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-   -   Need help with camera settings! (http://www.archerschoicemedia.com/forum/showthread.php?t=1130)

bullmoose38 05-27-2008 09:02 AM

Need help with camera settings!
 
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I dont know much about photography and what my settings should be with a still camera. Here is an example what settings would yo mess with to make this pic look good and not in a shadow. Thanks for the help!

firediver 05-27-2008 07:08 PM

What type of camera are you using??? Fully auto? Digital SLR?

Get closer to the subject and have him tip his hat back. Use a flash if you have one because it will override the sunlight and may help eliminate shadows.

Taking pictures in the bright sun can be a challenge. Maybe try to take the photo in the shade.

I'm no expert and this is "all I got" for ya'

PS....frame-focus-steady applies to still photography as well.

firediver 05-27-2008 07:13 PM

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One more thing.....you have the sun hitting the subject from the side. You should have the sun in his face. This would eliminate a lot of shadows. Just make sure your shadow isn't in frame.

As far as framing, I would pull in more like this.............


PS....don't worry, he shoots enough turkeys for you to get plenty of practice:)

bullmoose38 05-27-2008 07:37 PM

Thanks for the tips firediver. I will just have to play around with it a little more.

Monie 05-27-2008 07:47 PM

Kelly agrees with Firediver. She also said since everything is brown, it would have been better to put the bird on grass for contrast. If you're using film, go with 400 to 800. The higher the speed, the grainier it is. She said she usually uses 800. If it's digital, go with an outdoorsy mode.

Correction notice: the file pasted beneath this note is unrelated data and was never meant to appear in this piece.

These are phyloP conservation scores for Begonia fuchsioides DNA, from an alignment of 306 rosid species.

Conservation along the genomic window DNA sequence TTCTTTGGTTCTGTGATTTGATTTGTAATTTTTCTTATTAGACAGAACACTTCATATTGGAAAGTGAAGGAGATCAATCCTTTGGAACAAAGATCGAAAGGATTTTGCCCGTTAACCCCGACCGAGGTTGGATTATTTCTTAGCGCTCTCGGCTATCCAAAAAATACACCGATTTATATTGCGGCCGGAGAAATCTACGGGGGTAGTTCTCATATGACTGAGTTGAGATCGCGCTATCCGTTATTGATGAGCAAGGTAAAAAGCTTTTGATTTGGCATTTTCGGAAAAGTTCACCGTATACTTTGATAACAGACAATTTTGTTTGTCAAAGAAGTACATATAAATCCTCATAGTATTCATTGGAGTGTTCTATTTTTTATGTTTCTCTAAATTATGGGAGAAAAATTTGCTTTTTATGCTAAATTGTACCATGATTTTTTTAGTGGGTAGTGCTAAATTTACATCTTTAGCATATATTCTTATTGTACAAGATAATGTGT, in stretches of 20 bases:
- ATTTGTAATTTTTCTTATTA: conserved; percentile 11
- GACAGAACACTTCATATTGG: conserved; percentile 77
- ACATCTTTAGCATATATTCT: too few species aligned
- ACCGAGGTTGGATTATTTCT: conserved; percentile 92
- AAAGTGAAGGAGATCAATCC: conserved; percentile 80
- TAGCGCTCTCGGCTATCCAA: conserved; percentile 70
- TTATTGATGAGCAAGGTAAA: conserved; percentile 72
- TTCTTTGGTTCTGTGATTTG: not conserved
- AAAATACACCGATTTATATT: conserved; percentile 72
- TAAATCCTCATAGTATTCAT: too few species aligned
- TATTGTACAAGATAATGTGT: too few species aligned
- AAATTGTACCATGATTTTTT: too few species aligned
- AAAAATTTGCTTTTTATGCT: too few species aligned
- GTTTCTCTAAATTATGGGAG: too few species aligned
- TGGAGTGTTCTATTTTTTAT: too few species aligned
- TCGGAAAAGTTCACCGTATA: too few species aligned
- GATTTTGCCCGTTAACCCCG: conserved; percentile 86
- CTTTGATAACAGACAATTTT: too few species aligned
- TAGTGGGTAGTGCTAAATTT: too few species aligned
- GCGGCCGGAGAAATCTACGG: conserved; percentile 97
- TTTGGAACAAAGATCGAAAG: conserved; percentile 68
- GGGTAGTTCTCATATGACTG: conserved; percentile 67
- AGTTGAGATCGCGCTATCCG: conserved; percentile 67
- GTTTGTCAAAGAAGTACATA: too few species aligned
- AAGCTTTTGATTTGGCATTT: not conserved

bullmoose38 05-27-2008 07:51 PM

Thanks Monie im using a digital camera.

Colorado Rick 05-27-2008 09:52 PM

Quote:

Originally Posted by Monie (Post 13424)
Kelly agrees with Firediver. She also said since everything is brown, it would have been better to put the bird on grass for contrast. If you're using film, go with 400 to 800. The higher the speed, the grainier it is. She said she usually uses 800. If it's digital, go with an outdoorsy mode.

And just WHY is Miss Kelly not typing that herself???? Hmmmmmmmmm????

Monie 05-27-2008 10:59 PM

ummm...'cause I won't get out of the chair. :D

coca.drie 05-27-2008 11:11 PM

As a one time professional photographer I would use 100 to 200 speed film. Shutter speed & aputure would be what your meter reads. Using a flash is called fill flash & it fills in all the shadows with light. I use it all the time. Taking pictures in a shadow will give you softer more saturated colors & softer light. Using a fill flash will take care of the modeling. One of the biggest mistakes people make when taking a photograph is not getting down on the level of the subject being taken. The lower the camera angle the bigger the subject will be. Look at all the pictures in magazines & look how big the bear head look.
That is because of the camera angle & if it means laying down on the ground lay down on the ground. Make a smaller frame to cut down on the background & focus more on the subject. If its not auto focus then focus on the eyes. If anyone has any questions feel free to contact me I would be glad to help.

firediver 05-27-2008 11:23 PM

Quote:

Originally Posted by coca.drie (Post 13457)
I would use 100 to 200 speed film. .

That's what I was thinking......

My biggest pet peeve is when the photographer stands way too far away from the subject.


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